ed. "Orte year," said he, “three oarloads
of buffalo hides were taken to Risioarelc
to bo transported 'East on the Northern
I’aciflc. The h <1 s were so badly preserv
d that the railroad refused to take
them as freight, and they were thrown
into the river. The greatest value from
150,000 buffaloes was taken hv the bone
collector, the railroads which carried
them, and Charles Milwaukee Slvyer."
TOLI> 111 FOOTPRINTS.
Te 11-Til 1 e Shoos Worn by n Mrtn in a
From the. New Orleans Times-Demoerat.
“The part played by footprints in the
frightful tragedy near lliloxi reminds me,”
said a New Orleans rallrc:!' l man, "of a
most remarkable affair which happened a
good many years ago in South Georgia.
The keeper of a little store near the i’lor
ldu line was murdered one night and the
place set on fire. Several negroes were
suspected and the whole countryside turn
id out to search for evidence. In. the tear
of the burned store was a marshy place,
in which (he footprints of the murderer
were plainly discernible, showing that he
bad worn a pair of heavy brogans, the
right heel of which seemed to have been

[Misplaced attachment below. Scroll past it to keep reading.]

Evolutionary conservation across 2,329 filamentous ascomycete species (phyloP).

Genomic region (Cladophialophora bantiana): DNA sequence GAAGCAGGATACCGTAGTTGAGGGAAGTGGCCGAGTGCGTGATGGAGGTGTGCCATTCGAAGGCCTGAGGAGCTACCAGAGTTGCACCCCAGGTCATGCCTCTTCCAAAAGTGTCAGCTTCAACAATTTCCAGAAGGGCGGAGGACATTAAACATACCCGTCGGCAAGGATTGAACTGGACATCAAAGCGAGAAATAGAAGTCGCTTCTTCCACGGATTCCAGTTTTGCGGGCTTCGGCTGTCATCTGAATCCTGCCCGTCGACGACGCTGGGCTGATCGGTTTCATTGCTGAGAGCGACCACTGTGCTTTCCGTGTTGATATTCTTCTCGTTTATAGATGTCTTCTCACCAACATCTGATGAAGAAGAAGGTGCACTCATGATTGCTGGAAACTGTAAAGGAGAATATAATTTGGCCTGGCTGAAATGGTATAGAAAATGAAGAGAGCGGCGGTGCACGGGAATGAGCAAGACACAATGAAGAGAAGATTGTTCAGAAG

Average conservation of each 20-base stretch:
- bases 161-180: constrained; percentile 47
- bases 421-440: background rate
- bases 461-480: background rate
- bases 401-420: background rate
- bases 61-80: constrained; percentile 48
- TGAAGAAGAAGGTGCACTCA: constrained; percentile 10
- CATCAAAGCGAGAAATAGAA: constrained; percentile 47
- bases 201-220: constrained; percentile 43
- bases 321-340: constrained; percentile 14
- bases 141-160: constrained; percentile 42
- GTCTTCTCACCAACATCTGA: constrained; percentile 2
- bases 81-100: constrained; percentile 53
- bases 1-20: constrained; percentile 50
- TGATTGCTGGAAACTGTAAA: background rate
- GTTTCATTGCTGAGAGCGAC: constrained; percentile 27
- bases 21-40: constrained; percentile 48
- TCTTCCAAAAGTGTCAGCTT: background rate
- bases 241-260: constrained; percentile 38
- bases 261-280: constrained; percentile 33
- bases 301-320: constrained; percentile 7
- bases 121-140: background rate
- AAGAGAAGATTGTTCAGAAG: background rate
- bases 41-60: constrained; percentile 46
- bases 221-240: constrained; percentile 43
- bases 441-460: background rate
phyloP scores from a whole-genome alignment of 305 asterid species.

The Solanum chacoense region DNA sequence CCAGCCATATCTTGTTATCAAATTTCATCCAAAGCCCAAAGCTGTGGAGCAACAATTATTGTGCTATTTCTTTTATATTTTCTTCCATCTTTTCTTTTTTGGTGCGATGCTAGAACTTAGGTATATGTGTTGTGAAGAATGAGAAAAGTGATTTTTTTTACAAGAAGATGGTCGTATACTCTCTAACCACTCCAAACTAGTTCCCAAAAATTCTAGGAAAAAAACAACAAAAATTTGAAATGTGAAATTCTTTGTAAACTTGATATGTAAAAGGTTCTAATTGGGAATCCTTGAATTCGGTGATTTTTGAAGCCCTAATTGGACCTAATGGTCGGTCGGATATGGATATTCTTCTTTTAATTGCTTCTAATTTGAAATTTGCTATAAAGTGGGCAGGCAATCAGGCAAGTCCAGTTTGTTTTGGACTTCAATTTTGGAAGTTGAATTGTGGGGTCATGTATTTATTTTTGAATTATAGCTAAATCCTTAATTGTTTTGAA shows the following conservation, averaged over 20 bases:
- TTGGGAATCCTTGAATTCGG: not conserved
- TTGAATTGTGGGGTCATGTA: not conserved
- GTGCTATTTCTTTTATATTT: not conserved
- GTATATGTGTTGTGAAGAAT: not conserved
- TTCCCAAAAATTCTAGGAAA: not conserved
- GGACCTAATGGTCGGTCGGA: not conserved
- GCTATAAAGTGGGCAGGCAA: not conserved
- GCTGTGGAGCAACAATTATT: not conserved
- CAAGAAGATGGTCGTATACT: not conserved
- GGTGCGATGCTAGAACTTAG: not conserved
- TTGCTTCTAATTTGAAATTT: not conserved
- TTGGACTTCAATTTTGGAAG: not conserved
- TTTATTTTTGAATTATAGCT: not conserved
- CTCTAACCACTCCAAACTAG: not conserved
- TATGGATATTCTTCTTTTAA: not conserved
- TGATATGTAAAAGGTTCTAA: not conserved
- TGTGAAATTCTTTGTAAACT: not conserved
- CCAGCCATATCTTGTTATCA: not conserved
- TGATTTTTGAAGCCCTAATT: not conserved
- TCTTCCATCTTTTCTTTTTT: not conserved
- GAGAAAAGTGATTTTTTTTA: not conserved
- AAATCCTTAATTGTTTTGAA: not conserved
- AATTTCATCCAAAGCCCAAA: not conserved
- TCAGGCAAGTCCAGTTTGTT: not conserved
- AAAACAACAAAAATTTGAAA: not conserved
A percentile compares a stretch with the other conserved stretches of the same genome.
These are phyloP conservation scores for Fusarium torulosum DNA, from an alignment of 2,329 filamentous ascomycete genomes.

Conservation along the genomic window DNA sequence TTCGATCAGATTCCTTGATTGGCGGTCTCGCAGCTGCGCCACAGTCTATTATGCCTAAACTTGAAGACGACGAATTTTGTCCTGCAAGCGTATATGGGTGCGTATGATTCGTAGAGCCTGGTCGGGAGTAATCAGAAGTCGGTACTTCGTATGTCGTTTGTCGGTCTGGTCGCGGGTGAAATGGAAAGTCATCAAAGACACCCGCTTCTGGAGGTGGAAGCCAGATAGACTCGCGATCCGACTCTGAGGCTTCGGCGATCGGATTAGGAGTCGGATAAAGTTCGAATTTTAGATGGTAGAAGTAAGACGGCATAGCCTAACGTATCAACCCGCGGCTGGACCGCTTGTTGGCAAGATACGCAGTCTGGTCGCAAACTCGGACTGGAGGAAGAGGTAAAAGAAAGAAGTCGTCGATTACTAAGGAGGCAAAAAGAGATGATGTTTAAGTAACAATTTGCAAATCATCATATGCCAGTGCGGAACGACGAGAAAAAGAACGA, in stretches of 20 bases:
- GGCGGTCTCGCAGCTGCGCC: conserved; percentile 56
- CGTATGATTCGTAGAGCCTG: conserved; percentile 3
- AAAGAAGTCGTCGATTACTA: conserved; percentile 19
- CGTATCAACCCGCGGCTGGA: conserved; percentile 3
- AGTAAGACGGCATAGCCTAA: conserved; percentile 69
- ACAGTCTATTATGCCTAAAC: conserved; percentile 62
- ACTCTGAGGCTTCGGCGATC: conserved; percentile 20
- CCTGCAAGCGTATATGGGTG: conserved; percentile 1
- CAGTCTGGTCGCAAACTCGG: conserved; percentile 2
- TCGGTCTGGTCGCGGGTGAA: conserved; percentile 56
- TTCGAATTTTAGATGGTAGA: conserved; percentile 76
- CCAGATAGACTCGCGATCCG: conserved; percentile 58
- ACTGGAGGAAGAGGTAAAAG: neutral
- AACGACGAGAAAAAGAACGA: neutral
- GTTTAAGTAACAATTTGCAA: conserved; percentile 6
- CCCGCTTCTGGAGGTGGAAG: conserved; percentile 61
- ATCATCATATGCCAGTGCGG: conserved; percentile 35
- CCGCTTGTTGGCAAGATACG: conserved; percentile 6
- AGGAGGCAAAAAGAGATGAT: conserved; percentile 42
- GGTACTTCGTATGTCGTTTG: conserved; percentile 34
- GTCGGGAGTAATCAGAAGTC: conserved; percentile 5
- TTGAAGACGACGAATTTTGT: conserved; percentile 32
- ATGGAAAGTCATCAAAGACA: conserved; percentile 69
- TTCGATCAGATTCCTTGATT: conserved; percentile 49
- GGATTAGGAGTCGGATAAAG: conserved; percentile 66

split in a very peculiar manner directly
across the middle.
"Among the searchers was a well-to-do
young farmer, and as soon as he saw the
footprints he was horritled to recognize
tin marks his own shoes which, he bad
on at that every moment. The spilt heel
was the result of a chance blow with an
ax while cutting wood, and the Impression
in the marshy soli was absolutely unmis
takable. The crowd was worked up to a
pitch liorderlng on frenzy, and, realizing
ills extremely critical loattion. the young
man had presence enough of mind to make
some excuse and slip away. Ho went
straight home, put on another pair of
shoes, hid the old ones and rejoined the
“Two or three days later the crime was
traced by certain circumstantial evidence
to a negro who worked on his farm. The
fellow broke down and confesetnl and Inci
dentally cleared up the mystery. On the
night of the murder, according to Ills
story, he had noticed the brogans on the
liorch of the farm house, and appropriated
them, intending ul tho lime to merely rob
the store and fly (he country. After kill
ing the storekeeper he changed his plana
and came home, thinking to divert suspi
cion by remaining quietly ( work. Con
sequently he returned ihe shoes w'here he
"After he had made this confession the
farmer told his own story and produced
the tell-tale footgear, lleaven only knows
what might have happened had he been
caught with them on his feet the first day
of the search.”
—Dr. Jalap— I<et mo see your tongue,
please. Fatlent—Oh. doctor, no tongue can
tell how badly I Icel.-XU-blia